“As part of Deltas continued efforts to make the in-flight experience more enjoyable, Delta is testing a small change to its A320 aircraft — adjusting the recline throughout to make multitasking easier,” the Delta representative said.
The Points Guy first reported the move in an interview with Delta director of onboard product and customer experience Ekrem Dimbiloglu published on April 12.
Coach seats will be able to recline by two inches, down from four inches, and first-class seats will be able to recline by 3.5 inches, down from 5.4 inches, the Delta representative said. Dimbiloglu told The Points Guy that Delta would begin adjusting the seats on Airbus A320 aircraft on April 13. The adjustment process is expected to take around two months, Dimbiloglu said.
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By reducing a seats ability to recline, Delta is engaging with a fundamental question at the heart of passenger comfort in the airline industry: Do passengers prefer the ability to recline, or freedom from the possibility that the passenger in front of them will recline to an extent that will take up too much of their space?
The move is designed to make it easier for passengers to use their laptops or watch content on the screens embedded in the backs of seats, Dimbiloglu said. Delta will not reduce legroom or add seats to its A320s in response to the seat-incline adjustment.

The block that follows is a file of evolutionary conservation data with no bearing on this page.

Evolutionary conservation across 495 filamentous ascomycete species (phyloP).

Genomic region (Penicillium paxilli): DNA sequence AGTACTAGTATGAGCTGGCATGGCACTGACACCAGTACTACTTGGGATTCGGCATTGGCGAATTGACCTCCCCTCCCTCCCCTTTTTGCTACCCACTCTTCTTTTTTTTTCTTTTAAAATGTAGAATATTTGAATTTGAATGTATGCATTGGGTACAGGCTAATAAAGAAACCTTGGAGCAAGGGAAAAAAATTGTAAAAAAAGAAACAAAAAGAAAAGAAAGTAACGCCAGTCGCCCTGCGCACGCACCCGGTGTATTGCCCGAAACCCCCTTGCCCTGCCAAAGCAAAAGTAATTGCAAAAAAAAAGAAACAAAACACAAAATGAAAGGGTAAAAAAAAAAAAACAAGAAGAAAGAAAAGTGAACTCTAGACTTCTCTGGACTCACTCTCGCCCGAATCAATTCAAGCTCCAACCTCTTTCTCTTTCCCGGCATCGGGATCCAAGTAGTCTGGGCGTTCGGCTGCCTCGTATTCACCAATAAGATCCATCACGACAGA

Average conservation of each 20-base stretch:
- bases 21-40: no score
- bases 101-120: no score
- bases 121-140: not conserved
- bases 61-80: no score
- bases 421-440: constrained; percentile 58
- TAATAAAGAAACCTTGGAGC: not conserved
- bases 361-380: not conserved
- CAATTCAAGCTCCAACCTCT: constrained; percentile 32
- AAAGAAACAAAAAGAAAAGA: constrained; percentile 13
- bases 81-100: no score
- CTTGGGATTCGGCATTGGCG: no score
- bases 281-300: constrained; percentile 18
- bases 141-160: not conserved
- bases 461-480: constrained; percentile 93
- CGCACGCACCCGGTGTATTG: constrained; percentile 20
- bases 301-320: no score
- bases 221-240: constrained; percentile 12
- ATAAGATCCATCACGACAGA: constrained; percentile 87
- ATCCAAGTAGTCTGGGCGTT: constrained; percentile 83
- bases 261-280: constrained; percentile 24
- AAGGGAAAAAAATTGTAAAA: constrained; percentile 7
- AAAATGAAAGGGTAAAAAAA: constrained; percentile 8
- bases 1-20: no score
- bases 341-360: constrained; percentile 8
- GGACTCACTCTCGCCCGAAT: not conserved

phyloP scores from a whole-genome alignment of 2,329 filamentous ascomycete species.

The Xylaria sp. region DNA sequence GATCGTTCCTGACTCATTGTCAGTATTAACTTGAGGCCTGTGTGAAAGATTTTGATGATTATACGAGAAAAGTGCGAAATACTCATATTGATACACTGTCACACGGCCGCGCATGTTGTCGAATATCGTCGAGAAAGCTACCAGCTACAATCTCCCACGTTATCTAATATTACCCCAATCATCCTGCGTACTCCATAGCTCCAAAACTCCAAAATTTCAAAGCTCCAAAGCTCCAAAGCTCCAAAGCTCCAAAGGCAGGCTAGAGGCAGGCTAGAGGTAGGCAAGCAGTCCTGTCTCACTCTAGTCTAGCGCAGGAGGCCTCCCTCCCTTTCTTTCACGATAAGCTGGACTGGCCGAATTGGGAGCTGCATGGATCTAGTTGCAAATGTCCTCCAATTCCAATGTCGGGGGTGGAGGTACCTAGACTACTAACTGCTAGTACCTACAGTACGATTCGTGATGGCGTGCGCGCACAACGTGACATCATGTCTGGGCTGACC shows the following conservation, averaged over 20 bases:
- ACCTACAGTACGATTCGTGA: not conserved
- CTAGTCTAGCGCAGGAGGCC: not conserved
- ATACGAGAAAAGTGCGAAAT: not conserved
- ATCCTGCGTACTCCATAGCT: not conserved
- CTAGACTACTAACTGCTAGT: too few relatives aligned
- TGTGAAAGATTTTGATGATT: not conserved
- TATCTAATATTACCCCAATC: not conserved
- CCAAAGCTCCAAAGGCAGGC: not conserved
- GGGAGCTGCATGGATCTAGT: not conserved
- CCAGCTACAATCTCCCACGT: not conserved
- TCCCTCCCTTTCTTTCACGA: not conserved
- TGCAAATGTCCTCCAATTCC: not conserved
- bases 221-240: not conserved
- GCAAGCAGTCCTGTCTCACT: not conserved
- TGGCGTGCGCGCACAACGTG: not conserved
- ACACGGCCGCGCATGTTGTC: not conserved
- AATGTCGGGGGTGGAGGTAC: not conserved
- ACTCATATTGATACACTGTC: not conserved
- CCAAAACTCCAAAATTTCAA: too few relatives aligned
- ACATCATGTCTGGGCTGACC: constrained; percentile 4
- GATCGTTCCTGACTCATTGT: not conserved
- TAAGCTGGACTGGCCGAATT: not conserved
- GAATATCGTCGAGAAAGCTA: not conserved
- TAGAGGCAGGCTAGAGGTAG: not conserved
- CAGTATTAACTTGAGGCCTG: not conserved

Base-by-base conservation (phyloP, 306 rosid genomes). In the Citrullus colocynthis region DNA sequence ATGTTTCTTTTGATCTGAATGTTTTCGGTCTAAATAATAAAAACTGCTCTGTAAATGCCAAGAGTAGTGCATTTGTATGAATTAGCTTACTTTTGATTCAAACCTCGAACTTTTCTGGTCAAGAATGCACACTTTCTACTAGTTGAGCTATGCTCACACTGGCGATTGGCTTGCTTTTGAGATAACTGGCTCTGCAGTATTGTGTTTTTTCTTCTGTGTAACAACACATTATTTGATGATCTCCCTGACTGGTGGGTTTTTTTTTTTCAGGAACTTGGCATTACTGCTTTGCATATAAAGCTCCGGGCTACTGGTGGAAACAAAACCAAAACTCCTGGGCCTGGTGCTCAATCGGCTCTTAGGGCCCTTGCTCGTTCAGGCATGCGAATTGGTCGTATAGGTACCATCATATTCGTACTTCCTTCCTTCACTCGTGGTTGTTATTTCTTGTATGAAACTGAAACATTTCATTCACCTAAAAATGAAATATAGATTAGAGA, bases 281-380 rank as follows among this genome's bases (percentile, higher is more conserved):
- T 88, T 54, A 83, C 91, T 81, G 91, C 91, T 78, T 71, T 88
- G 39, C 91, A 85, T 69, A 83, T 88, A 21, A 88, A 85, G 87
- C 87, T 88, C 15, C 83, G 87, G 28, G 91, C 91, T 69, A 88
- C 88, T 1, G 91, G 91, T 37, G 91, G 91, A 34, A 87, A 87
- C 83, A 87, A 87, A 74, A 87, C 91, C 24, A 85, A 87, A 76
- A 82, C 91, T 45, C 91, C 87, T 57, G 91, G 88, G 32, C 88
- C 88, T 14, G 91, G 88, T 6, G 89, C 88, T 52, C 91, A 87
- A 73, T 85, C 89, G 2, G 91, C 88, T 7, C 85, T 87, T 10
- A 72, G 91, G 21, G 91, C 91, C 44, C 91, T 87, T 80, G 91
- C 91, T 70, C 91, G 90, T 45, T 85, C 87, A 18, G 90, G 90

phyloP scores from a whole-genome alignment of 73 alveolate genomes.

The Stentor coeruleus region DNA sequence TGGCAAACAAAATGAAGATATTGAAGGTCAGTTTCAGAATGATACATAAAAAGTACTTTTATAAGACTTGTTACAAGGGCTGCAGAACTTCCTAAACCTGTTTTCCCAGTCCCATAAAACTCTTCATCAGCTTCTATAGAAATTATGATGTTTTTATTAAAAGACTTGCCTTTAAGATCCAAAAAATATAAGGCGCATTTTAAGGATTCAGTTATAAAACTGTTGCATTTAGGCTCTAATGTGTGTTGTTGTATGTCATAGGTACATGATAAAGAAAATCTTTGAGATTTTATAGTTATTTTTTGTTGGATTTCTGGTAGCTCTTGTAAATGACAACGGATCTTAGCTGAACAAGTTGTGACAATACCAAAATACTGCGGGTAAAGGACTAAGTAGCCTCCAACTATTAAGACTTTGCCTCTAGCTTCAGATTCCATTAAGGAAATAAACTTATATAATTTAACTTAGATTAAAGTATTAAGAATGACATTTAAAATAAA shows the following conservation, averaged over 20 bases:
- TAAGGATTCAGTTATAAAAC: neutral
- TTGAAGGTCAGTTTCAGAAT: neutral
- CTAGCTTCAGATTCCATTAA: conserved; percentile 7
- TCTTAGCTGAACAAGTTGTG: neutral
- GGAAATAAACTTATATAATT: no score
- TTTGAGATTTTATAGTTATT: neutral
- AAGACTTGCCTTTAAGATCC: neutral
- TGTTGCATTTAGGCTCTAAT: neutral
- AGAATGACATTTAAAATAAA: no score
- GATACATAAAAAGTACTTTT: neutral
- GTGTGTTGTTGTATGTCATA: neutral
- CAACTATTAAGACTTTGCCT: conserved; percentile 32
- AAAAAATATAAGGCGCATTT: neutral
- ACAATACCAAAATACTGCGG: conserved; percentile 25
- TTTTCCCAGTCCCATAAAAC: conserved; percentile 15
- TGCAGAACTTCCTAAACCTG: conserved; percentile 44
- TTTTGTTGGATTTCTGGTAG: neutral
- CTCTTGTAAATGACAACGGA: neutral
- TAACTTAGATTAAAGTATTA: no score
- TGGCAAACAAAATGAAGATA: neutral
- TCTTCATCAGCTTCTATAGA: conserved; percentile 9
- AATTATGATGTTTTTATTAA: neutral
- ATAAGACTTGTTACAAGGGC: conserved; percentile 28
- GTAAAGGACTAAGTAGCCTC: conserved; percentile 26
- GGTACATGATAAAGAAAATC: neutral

“Delta has no plans to add seats or reduce space between rows with this test – its all about protecting customers personal space and minimizing disruptions to multitasking in-flight,” the Delta representative said.
Around 7% of Deltas total fleet consists of Airbus A320s, according to Airfleets.net. The airline has 62 A320s and 897 total planes.
Deltas A320s are most often used for short and medium-haul flights of around one-to-two hours that are popular among business travelers, the Delta representative said.
Delta, the worlds second largest airline, is adjusting the lean-back function on some of its Airbus A320 jets from four inches to two, in order to protect the personal space of guests.
This will be the case not only in economy, but for its first-class passengers too; reducing the recline depth on these seats from 5.5 inches to 3.5 inches.
It is not, Delta insists, with the aim of squeezing more seats in but rather a test to see whether it will make for a better passenger experience all round….